The Mets had played 8,019 regular season games and 64 postseason games across 50-plus seasons before June 1, 2012, but it wasn't until Johan Santana held the Cardinals without a hit on Friday night that one of their pitchers had thrown a no-hitter.
Over that span, there had been 160 no-hitters in the major leagues. Tom Seaver threw one ... for the Reds. Dwight Gooden threw one ... for the Yankees. Ex-Met Nolan Ryan threw a record seven, all for other teams. Even failed Mets prospect Philip Humber, who was sent to the Twins in the trade that brought Santana to Queens in 2008, threw one, a perfect game at that, earlier this season. Humber was the eighth ex-Met to complete a no-hitter, the second to throw a perfect game, but before Friday night, the closest the Mets had come, despite having a pitching-friendly home ballpark since 1964 and employing some of the best pitchers of the last half century, had been a bid by Seaver that was broken up with two outs in the ninth in 1975.
Including Santana's, there have now been 12 no-hitters in the last two-plus seasons, a frequency which has taken some of the shine off the accomplishment, but this one was special, not only because of the history above, but because of the pitcher who threw it.
From 2004, his first season as a full-time starter, to 2008, his first with the Mets, Santana was the best pitcher in baseball. Over those five seasons, he posted a 2.82 ERA (157 ERA+), a 1.02 WHIP, struck out more than a man per inning with a 4.56 strikeout-to-walk ratio, recorded a .688 winning percentage, and never finished worse than fifth in the Cy Young voting, finishing third twice and winning the award in 2004 and 2006 (and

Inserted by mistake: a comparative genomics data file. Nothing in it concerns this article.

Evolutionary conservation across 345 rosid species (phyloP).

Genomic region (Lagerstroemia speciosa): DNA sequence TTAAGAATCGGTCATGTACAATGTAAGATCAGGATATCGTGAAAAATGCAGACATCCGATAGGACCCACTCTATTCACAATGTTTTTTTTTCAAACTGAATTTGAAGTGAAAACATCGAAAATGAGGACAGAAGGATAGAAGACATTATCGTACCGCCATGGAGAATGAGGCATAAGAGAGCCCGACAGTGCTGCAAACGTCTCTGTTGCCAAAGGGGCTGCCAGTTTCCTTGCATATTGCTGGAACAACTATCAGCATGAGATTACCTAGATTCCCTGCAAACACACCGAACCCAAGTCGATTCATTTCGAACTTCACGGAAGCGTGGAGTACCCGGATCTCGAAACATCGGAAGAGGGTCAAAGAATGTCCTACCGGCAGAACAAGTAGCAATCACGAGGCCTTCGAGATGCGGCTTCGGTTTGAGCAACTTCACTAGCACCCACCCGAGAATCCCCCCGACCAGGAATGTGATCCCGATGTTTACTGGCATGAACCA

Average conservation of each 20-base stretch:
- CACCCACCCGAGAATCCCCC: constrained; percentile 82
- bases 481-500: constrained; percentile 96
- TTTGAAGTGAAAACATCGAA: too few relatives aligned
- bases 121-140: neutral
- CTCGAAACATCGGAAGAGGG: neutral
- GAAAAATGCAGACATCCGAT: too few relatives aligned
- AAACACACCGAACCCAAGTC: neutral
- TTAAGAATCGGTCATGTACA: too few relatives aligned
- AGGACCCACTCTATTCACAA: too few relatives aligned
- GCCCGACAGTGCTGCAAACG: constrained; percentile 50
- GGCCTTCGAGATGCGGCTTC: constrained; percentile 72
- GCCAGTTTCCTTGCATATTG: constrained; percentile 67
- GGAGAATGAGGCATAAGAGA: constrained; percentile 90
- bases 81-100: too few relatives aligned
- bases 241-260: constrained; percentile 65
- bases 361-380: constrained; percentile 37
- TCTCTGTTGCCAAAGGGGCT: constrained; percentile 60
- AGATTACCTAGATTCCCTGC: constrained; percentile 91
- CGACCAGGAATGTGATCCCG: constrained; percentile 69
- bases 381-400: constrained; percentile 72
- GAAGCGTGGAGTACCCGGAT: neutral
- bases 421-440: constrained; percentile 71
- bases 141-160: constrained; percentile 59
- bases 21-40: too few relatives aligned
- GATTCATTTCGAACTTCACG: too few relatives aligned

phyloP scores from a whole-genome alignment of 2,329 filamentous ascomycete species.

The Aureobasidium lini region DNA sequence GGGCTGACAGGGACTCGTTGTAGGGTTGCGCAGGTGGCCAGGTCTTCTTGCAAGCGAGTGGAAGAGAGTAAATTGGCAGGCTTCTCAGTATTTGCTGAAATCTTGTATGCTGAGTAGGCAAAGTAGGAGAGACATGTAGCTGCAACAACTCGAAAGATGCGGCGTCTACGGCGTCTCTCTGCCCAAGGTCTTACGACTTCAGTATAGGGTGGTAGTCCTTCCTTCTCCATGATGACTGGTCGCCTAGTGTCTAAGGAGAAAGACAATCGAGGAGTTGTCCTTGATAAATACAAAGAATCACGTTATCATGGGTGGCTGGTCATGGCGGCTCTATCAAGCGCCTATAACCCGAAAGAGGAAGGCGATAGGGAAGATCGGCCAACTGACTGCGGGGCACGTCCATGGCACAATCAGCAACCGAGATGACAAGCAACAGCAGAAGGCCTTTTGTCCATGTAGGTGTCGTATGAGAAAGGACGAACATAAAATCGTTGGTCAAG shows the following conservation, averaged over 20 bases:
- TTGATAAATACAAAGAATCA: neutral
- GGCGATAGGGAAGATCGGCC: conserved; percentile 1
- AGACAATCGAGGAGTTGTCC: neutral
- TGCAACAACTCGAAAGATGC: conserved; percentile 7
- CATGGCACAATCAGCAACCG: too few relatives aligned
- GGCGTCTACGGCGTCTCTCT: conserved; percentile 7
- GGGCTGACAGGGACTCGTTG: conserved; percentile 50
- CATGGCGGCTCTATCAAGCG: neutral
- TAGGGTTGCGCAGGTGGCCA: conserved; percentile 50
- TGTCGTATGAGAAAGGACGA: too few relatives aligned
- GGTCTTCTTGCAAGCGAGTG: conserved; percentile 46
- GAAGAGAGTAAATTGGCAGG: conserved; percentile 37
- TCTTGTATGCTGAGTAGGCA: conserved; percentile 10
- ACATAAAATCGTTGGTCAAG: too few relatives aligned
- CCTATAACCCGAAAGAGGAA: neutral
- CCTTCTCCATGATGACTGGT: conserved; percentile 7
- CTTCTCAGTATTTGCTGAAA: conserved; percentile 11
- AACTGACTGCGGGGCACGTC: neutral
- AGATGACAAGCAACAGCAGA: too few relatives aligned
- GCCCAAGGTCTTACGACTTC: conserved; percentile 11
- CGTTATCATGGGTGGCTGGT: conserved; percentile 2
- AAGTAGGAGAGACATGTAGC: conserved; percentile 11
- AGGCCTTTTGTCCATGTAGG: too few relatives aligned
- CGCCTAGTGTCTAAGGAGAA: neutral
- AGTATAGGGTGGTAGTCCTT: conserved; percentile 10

The Johan Santana who no-hit the Cardinals on Friday night wasn't a lock to be on the Mets' Opening Day roster this spring. Enter spring training, he hadn't thrown a regular-season pitch in nearly a year and a half, dating back to Sept. 2, 2010. Santana suffered an anterior capsule tear in his pitching shoulder in that start, had surgery a week and a half later, and spent all of the 2011 season trying to work his way back, suffering multiple setbacks, throwing three abbreviated rehab starts in the low minors, and ultimately being shut down in September when the team became uncomfortable with him pitching at maximum effort. Santana threw in the low-to-mid-90s in his prime, but his average fastball this season has been 88.4 miles per hour.
Still, Santana's famous change-up was sharp when he took the mound this spring, and his arm didn't protest as he worked his way up to throwing 90-plus pitches at full effort. Santana not only proved healthy enough to make the team but, aside from an ugly outing in his third start of the season, excelled. Santana's strikeout rate, which had fallen off after his arrival in New York, was back up over a man per inning, and six of his last seven starts before Friday night were quality. His last was a four-hit shutout of the Padres in which he struck out seven men and threw just 96 pitches.
He's not the pitcher he used to be, and Santana himself admitted after Friday night's game that he still doesn't know if he ever will be, but his comeback from a surgery that could have been career-ending (anyone heard from Pedro Feliciano or Dallas Braden recently?) was already remarkable, even before the no-hitter.